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September 9, 2013

Preparing for Notorious Cyber Attack Dates: Radware Provides Five Steps to Secure Your Network

MAHWAH, N.J. – There are several dates throughout the year that are notorious for wreaking havoc on businesses via denial-of-service (DoS) attacks, data breaches and even malware or botnet assaults. As September 11th nears, rumors about coordinated cyber attacks on American websites continue to increase. Because of these potential risks, it's imperative that businesses tighten their network security measures now in order to protect themselves from potential intrusion or disruption, which can result in profit-loss and tarnished user confidence.

According to Radware(R), (RDWR) a leading provider of application delivery and application security solutions for virtual and cloud data centers, there are two types of dates that hackers target: ideological and business-relevant dates. Ideological dates refer to holidays and anniversaries that have a cultural, religious or secular tie to the adversary. High-risks times for the United States in addition to September 11th include Memorial Day, Election Day and Independence Day. Business-relevant dates involve a period of time that companies are particularly vulnerable to attacks, such as Black Friday, Cyber Monday, or even regular business hours.

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http://finance.yahoo.com/news/preparing-notorious-cyber-attack-dates-093000480.html

In the not-so-distant past, company information, files and data were confined to the four walls of the organisation. After 5 pm, and on weekends and holidays, this information was largely inaccessible to the average employee. Now, the availability of company data is seen in an entirely different light, with employees accessing files from three or four different devices any day of the week.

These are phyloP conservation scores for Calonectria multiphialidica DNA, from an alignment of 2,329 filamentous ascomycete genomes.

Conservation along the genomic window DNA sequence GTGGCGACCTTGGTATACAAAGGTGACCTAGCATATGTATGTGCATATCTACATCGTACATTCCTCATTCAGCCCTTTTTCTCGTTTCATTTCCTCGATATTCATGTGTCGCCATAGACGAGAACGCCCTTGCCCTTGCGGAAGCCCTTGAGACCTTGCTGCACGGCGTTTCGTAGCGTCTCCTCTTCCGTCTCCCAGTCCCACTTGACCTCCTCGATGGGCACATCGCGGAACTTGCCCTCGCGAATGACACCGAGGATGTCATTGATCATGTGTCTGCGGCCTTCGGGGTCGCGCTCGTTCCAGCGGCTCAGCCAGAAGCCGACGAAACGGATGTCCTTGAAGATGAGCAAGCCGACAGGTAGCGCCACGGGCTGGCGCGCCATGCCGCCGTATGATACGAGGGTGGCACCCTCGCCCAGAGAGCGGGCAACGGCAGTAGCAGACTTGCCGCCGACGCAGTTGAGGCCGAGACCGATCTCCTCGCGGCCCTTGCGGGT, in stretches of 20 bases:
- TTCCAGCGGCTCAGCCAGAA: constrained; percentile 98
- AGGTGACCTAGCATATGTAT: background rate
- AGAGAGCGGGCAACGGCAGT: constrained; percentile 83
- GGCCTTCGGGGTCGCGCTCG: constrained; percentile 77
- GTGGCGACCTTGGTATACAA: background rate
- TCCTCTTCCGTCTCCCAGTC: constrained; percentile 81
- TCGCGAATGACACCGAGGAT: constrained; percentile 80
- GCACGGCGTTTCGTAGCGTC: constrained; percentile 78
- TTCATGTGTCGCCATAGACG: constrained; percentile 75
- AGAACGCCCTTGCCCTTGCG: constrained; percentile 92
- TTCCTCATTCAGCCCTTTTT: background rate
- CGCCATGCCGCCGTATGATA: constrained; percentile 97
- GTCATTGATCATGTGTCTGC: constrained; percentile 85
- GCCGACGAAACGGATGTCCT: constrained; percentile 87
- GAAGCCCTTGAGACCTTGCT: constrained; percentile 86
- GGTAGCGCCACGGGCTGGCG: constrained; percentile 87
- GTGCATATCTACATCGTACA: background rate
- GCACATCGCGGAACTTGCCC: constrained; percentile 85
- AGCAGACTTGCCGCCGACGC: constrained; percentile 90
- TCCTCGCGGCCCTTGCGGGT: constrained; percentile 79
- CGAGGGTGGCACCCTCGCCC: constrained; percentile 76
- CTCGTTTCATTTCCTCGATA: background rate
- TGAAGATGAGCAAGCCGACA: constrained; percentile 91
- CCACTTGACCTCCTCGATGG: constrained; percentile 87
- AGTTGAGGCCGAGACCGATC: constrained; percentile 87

To address this data protection nightmare brought on by the bring-your-own-device (BYOD) movement, many forward-thinking companies have already implemented mobile device management (MDM) and mobile file management (MFM) tools and procedures. But, as devices continue to become ingrained in the workplace, making it increasingly mobile-centric, it's important to ask: what's next?

- See more at: http://www.computerworld.com.sg/tech/mobile-and-wireless/blog-beyond-mdm-and-mfm-whats-next-for-byod/#sthash.d8AZz2Do.dpuf

In the not-so-distant past, company information, files and data were confined to the four walls of the organisation. After 5 pm, and on weekends and holidays, this information was largely inaccessible to the average employee. Now, the availability of company data is seen in an entirely different light, with employees accessing files from three or four different devices any day of the week.

To address this data protection nightmare brought on by the bring-your-own-device (BYOD) movement, many forward-thinking companies have already implemented mobile device management (MDM) and mobile file management (MFM) tools and procedures. But, as devices continue to become ingrained in the workplace, making it increasingly mobile-centric, it's important to ask: what's next?

- See more at: http://www.computerworld.com.sg/tech/mobile-and-wireless/blog-beyond-mdm-and-mfm-whats-next-for-byod/#sthash.d8AZz2Do.dpuf